At first glance, Gain Ground appears to be retreading old ground. With its chunky combatants and sorta top-down view, it looks rather like teeming mega-brawler Gauntlet broken up into bite-size chunks. Instead of a sprawling, eight-way-scrolling dungeon with enemies crammed fractiously into corridors like commuters on a rush-hour train, you are presented with a single screen - often a rather sparse, scraggly green-brown field more suited to a mid-tier music festival than the glorious crucible of combat. Gain Ground has no gold to collect, no food to shoot. There are still plenty of baddies, though, and it's your task to wipe them out as a warrior of your choosing.
Perhaps you fancy a turn as the bald spear-chucker with a handlebar moustache who can shish kebab enemies camped on higher ground? Or maybe you prefer to play as a trigger-happy lady commando packing stick grenades. It feels like a vertical slice of Gauntlet - combat with the training wheels on, a primer in how to fight effectively when outnumbered. It eases the player into things, and gives you enough agency to feel like you're in charge. There's also a sneaky byproduct: when you mess up, it's tangibly your own fault.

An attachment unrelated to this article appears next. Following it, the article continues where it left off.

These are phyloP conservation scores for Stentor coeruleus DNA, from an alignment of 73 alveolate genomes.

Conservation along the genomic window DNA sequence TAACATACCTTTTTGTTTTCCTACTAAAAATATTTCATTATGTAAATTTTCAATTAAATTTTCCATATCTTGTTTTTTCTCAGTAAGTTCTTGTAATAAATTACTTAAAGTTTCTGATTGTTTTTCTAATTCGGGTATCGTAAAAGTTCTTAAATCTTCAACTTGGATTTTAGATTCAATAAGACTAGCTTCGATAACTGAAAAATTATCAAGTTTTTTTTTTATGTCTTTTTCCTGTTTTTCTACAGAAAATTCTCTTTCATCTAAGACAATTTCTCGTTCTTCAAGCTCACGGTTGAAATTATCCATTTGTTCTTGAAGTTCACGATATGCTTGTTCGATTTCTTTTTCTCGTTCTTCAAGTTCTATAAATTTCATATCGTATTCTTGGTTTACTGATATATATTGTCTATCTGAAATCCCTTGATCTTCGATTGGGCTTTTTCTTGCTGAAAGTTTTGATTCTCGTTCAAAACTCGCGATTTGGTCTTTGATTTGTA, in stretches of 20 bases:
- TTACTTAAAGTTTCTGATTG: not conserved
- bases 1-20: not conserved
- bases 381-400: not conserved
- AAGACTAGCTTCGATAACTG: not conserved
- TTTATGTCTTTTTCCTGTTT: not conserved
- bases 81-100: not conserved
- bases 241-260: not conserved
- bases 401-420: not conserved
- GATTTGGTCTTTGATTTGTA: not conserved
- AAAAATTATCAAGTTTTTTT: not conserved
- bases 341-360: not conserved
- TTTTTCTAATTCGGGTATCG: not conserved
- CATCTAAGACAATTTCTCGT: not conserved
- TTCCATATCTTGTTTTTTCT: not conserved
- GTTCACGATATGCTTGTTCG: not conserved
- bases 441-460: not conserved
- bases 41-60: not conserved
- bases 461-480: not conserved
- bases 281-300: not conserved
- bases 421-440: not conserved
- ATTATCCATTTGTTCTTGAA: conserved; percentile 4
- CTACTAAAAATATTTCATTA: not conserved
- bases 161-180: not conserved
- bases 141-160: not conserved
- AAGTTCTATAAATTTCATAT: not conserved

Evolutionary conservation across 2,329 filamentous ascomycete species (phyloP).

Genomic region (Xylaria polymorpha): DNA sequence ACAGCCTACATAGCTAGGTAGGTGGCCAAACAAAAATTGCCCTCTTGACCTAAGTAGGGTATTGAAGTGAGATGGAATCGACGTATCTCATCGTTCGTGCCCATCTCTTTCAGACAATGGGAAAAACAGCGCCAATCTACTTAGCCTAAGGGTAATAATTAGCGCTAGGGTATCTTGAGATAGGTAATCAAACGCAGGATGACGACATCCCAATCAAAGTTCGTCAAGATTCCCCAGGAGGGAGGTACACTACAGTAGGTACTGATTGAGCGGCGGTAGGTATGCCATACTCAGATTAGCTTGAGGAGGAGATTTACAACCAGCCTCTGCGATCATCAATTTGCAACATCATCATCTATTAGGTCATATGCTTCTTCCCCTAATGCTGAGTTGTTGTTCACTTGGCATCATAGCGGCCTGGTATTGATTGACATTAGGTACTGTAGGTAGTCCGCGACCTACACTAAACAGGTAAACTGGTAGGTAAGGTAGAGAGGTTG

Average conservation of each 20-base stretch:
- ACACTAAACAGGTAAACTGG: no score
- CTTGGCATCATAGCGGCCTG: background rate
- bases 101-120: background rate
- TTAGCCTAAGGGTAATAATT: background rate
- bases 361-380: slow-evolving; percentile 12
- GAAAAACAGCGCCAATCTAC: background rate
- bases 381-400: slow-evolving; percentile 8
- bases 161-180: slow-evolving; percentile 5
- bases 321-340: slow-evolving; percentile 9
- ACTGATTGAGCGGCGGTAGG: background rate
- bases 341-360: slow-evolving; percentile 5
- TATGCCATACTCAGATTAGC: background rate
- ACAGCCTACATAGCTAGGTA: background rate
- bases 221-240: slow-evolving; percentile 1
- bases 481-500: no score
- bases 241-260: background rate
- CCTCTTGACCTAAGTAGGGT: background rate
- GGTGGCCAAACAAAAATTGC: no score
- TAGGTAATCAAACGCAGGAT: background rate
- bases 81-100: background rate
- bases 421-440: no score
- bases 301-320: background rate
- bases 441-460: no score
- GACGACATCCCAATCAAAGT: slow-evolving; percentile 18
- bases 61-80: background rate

What I loved about Gain Ground back in the day, and still love about it now, is the way it literalises the old three-lives gaming trope. You start with a trio of characters, and once they're all dead, it's game over. But you can swell your ranks by picking up new recruits along the way - frozen, slightly shrunken fighters who look like garden gnomes placed incongruously on each battlefield. Collect one and successfully steer them past the barbarians and angry knights to the exit zone, and they return to actual size and are added to your roster for future levels. Play with a little tactical care and before long, you can assemble an Expendables-style squad with a broad spectrum of overlapping specialities. You've gone from just three lives to seven, nine, a dozen.